In 1994, Annalee Newitz championed the novel thesis that much of anime played on American popular cultural themes, so “watching anime gives Americans a chance to reflect on their own culture, but it also lets them deny that they are doing so.” Newitz sees this as a rejection of American nationalism, but it is probably simplistic to label such fandoms simply as a repudiation of “American values.” Many different fandoms that fancy themselves marginalized react against what they imagine to be “mainstream values,” but framing this as a reaction against (or within) nationalism may not capture the heart of anime fandom’s politics. Anime fandom seems instead to fasten on anime as a transnational product that melds familiar and novel narrative conventions alike but is not reducible to an American versus Japanese polarization. Susan Napier argues a similar point that the essential “Japanese-ness” of anime is probably less significant for most fans than its non-mainstream dimensions; that is, anime has a fundamental “otherness” that celebrates alien aesthetics and story-telling conventions that clearly depart from familiar Western conventions. This “otherness” comes with a distinctive vision of self by fans. For instance, Napier stresses that anime fans develop a unique self-consciously aware way of viewing an anime film that consciously acknowledges anime as a novel genre, recognizes its distinctive animation and aesthetic form, and reflectively experiences the viewing as something that is not “mainstream.”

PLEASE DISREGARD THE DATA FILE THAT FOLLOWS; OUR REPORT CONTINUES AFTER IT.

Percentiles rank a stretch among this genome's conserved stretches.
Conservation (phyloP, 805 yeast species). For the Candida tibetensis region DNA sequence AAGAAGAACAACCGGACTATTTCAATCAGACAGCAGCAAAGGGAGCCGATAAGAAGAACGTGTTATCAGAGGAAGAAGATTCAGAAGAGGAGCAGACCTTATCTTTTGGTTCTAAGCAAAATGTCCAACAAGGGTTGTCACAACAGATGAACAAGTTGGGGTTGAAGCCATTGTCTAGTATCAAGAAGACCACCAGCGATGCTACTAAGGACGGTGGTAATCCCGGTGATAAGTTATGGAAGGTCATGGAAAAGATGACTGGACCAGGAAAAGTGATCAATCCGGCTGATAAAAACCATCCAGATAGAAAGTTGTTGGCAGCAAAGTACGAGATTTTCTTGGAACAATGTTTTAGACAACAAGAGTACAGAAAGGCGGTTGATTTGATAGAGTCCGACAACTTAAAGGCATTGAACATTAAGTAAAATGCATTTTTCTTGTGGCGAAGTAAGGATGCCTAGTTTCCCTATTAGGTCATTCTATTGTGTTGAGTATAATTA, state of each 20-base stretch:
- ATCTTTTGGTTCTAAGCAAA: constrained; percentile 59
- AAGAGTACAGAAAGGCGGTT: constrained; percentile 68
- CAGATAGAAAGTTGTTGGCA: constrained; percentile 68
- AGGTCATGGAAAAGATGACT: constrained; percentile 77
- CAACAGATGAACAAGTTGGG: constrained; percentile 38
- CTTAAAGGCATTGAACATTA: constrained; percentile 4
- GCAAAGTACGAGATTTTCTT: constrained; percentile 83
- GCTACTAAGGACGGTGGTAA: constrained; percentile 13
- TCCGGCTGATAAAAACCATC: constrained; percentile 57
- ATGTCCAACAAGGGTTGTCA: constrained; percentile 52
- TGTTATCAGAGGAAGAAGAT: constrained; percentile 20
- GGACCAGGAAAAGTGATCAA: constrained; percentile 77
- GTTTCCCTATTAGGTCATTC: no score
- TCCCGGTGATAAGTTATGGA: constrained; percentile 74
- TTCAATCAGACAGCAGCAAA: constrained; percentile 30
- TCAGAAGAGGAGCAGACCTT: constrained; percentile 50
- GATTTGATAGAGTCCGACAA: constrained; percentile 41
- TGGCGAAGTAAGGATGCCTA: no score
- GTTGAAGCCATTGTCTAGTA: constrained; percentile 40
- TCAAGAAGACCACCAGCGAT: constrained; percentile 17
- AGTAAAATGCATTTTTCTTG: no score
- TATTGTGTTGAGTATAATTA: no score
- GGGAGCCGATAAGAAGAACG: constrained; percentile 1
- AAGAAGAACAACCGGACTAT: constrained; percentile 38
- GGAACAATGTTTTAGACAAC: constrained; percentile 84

Many of the first wave of American anime fans simply saw themselves as advocates for the medium, and their subtitled tapes, informal clubs, and modest conventions were essential to anime’s foothold in contemporary American fandom. Manga sales in the US and Canada reached $200 million in 2007, and anime DVD sales were $375 million in 2006; in comparison, US sales for comic books in 2012 were $475 million. Yet where comics have captured the heart of popular culture, anime and manga fandom appears to hold much less clear sway over mainstream popular culture. On the one hand, some fans remain committed to championing the art form and introducing new fans to anime. These advocates often point to all the corners of popular culture (e.g., gaming, cartoons) that bear the fingerprints of anime sensibilities that pass unrecognized by most Americans. On the other hand, some fans value the exclusivity of anime fandom, and they seem convinced that anime’s complexity cannot be made accessible beyond the most devoted and reflective fans. The tension between these positions is typical of geek fandoms that are wary their passion will be misunderstood or belittled when it is shared beyond the confines of fellow travelers.